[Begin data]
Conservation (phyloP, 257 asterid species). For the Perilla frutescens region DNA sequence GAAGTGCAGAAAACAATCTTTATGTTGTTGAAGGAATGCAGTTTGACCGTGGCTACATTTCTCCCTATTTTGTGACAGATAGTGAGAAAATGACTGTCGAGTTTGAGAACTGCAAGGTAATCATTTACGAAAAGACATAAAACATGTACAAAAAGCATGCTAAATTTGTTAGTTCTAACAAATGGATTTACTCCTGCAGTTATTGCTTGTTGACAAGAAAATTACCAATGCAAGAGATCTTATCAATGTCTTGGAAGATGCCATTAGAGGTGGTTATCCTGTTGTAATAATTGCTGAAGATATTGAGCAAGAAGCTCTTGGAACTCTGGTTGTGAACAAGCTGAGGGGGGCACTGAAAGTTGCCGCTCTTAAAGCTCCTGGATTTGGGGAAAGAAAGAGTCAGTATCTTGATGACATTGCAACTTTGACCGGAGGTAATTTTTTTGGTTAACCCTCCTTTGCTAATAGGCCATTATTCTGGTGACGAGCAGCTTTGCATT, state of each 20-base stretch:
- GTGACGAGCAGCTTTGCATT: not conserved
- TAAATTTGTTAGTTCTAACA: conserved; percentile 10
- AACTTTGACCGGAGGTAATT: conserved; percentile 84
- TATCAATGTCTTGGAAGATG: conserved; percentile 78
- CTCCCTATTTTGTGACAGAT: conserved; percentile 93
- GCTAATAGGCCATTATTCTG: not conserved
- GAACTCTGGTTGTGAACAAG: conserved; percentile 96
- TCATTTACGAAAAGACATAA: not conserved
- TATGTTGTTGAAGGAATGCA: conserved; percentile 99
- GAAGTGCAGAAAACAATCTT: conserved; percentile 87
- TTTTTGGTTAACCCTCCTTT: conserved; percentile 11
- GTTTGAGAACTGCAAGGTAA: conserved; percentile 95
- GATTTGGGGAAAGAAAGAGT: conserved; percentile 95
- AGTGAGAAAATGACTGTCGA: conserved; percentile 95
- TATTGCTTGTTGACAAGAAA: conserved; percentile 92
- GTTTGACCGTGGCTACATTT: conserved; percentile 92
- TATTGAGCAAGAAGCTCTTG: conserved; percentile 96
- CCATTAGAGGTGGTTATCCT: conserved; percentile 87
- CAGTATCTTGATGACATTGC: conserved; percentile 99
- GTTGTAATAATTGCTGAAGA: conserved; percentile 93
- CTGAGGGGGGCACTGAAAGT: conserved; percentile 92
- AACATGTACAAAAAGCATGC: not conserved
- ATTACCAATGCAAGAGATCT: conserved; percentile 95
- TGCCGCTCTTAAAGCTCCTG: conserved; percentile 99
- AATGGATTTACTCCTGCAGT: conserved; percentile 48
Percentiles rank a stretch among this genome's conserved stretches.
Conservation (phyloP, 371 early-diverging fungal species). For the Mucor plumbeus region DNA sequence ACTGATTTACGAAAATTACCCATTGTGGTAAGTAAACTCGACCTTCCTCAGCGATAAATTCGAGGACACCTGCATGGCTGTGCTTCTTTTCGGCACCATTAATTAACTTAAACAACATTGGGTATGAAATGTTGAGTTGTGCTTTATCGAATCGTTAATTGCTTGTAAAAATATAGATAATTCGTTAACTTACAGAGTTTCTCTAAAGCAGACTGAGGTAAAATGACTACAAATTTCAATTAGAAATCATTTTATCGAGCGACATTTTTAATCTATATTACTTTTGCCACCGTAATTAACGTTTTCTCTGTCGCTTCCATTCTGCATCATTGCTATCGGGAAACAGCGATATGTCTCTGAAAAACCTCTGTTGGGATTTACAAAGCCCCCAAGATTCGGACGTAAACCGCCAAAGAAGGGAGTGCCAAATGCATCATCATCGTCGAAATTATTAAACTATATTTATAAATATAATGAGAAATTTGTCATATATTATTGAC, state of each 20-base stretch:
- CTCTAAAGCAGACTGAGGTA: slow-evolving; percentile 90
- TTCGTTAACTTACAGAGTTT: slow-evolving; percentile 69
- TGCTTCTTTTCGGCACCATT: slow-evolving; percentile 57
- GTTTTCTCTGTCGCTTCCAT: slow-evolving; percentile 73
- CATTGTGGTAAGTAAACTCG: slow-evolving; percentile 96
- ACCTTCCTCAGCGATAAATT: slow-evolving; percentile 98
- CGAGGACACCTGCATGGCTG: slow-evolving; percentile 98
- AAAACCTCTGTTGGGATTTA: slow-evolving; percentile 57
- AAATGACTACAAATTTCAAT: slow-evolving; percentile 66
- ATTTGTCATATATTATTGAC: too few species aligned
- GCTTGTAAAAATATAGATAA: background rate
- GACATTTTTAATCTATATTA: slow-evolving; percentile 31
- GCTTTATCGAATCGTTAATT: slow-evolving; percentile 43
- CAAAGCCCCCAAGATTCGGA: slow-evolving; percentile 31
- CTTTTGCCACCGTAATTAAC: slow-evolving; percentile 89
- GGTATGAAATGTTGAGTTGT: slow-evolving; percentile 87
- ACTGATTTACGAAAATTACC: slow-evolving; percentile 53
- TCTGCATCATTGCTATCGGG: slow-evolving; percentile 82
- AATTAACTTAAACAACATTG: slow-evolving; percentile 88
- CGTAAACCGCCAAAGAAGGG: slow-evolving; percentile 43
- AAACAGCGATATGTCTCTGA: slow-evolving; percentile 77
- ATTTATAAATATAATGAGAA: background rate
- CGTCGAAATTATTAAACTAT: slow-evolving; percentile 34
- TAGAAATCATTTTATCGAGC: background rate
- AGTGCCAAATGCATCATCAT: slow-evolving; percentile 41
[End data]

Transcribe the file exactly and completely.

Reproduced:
Conservation (phyloP, 257 asterid species). For the Perilla frutescens region DNA sequence GAAGTGCAGAAAACAATCTTTATGTTGTTGAAGGAATGCAGTTTGACCGTGGCTACATTTCTCCCTATTTTGTGACAGATAGTGAGAAAATGACTGTCGAGTTTGAGAACTGCAAGGTAATCATTTACGAAAAGACATAAAACATGTACAAAAAGCATGCTAAATTTGTTAGTTCTAACAAATGGATTTACTCCTGCAGTTATTGCTTGTTGACAAGAAAATTACCAATGCAAGAGATCTTATCAATGTCTTGGAAGATGCCATTAGAGGTGGTTATCCTGTTGTAATAATTGCTGAAGATATTGAGCAAGAAGCTCTTGGAACTCTGGTTGTGAACAAGCTGAGGGGGGCACTGAAAGTTGCCGCTCTTAAAGCTCCTGGATTTGGGGAAAGAAAGAGTCAGTATCTTGATGACATTGCAACTTTGACCGGAGGTAATTTTTTTGGTTAACCCTCCTTTGCTAATAGGCCATTATTCTGGTGACGAGCAGCTTTGCATT, state of each 20-base stretch:
- GTGACGAGCAGCTTTGCATT: not conserved
- TAAATTTGTTAGTTCTAACA: conserved; percentile 10
- AACTTTGACCGGAGGTAATT: conserved; percentile 84
- TATCAATGTCTTGGAAGATG: conserved; percentile 78
- CTCCCTATTTTGTGACAGAT: conserved; percentile 93
- GCTAATAGGCCATTATTCTG: not conserved
- GAACTCTGGTTGTGAACAAG: conserved; percentile 96
- TCATTTACGAAAAGACATAA: not conserved
- TATGTTGTTGAAGGAATGCA: conserved; percentile 99
- GAAGTGCAGAAAACAATCTT: conserved; percentile 87
- TTTTTGGTTAACCCTCCTTT: conserved; percentile 11
- GTTTGAGAACTGCAAGGTAA: conserved; percentile 95
- GATTTGGGGAAAGAAAGAGT: conserved; percentile 95
- AGTGAGAAAATGACTGTCGA: conserved; percentile 95
- TATTGCTTGTTGACAAGAAA: conserved; percentile 92
- GTTTGACCGTGGCTACATTT: conserved; percentile 92
- TATTGAGCAAGAAGCTCTTG: conserved; percentile 96
- CCATTAGAGGTGGTTATCCT: conserved; percentile 87
- CAGTATCTTGATGACATTGC: conserved; percentile 99
- GTTGTAATAATTGCTGAAGA: conserved; percentile 93
- CTGAGGGGGGCACTGAAAGT: conserved; percentile 92
- AACATGTACAAAAAGCATGC: not conserved
- ATTACCAATGCAAGAGATCT: conserved; percentile 95
- TGCCGCTCTTAAAGCTCCTG: conserved; percentile 99
- AATGGATTTACTCCTGCAGT: conserved; percentile 48
Percentiles rank a stretch among this genome's conserved stretches.
Conservation (phyloP, 371 early-diverging fungal species). For the Mucor plumbeus region DNA sequence ACTGATTTACGAAAATTACCCATTGTGGTAAGTAAACTCGACCTTCCTCAGCGATAAATTCGAGGACACCTGCATGGCTGTGCTTCTTTTCGGCACCATTAATTAACTTAAACAACATTGGGTATGAAATGTTGAGTTGTGCTTTATCGAATCGTTAATTGCTTGTAAAAATATAGATAATTCGTTAACTTACAGAGTTTCTCTAAAGCAGACTGAGGTAAAATGACTACAAATTTCAATTAGAAATCATTTTATCGAGCGACATTTTTAATCTATATTACTTTTGCCACCGTAATTAACGTTTTCTCTGTCGCTTCCATTCTGCATCATTGCTATCGGGAAACAGCGATATGTCTCTGAAAAACCTCTGTTGGGATTTACAAAGCCCCCAAGATTCGGACGTAAACCGCCAAAGAAGGGAGTGCCAAATGCATCATCATCGTCGAAATTATTAAACTATATTTATAAATATAATGAGAAATTTGTCATATATTATTGAC, state of each 20-base stretch:
- CTCTAAAGCAGACTGAGGTA: slow-evolving; percentile 90
- TTCGTTAACTTACAGAGTTT: slow-evolving; percentile 69
- TGCTTCTTTTCGGCACCATT: slow-evolving; percentile 57
- GTTTTCTCTGTCGCTTCCAT: slow-evolving; percentile 73
- CATTGTGGTAAGTAAACTCG: slow-evolving; percentile 96
- ACCTTCCTCAGCGATAAATT: slow-evolving; percentile 98
- CGAGGACACCTGCATGGCTG: slow-evolving; percentile 98
- AAAACCTCTGTTGGGATTTA: slow-evolving; percentile 57
- AAATGACTACAAATTTCAAT: slow-evolving; percentile 66
- ATTTGTCATATATTATTGAC: too few species aligned
- GCTTGTAAAAATATAGATAA: background rate
- GACATTTTTAATCTATATTA: slow-evolving; percentile 31
- GCTTTATCGAATCGTTAATT: slow-evolving; percentile 43
- CAAAGCCCCCAAGATTCGGA: slow-evolving; percentile 31
- CTTTTGCCACCGTAATTAAC: slow-evolving; percentile 89
- GGTATGAAATGTTGAGTTGT: slow-evolving; percentile 87
- ACTGATTTACGAAAATTACC: slow-evolving; percentile 53
- TCTGCATCATTGCTATCGGG: slow-evolving; percentile 82
- AATTAACTTAAACAACATTG: slow-evolving; percentile 88
- CGTAAACCGCCAAAGAAGGG: slow-evolving; percentile 43
- AAACAGCGATATGTCTCTGA: slow-evolving; percentile 77
- ATTTATAAATATAATGAGAA: background rate
- CGTCGAAATTATTAAACTAT: slow-evolving; percentile 34
- TAGAAATCATTTTATCGAGC: background rate
- AGTGCCAAATGCATCATCAT: slow-evolving; percentile 41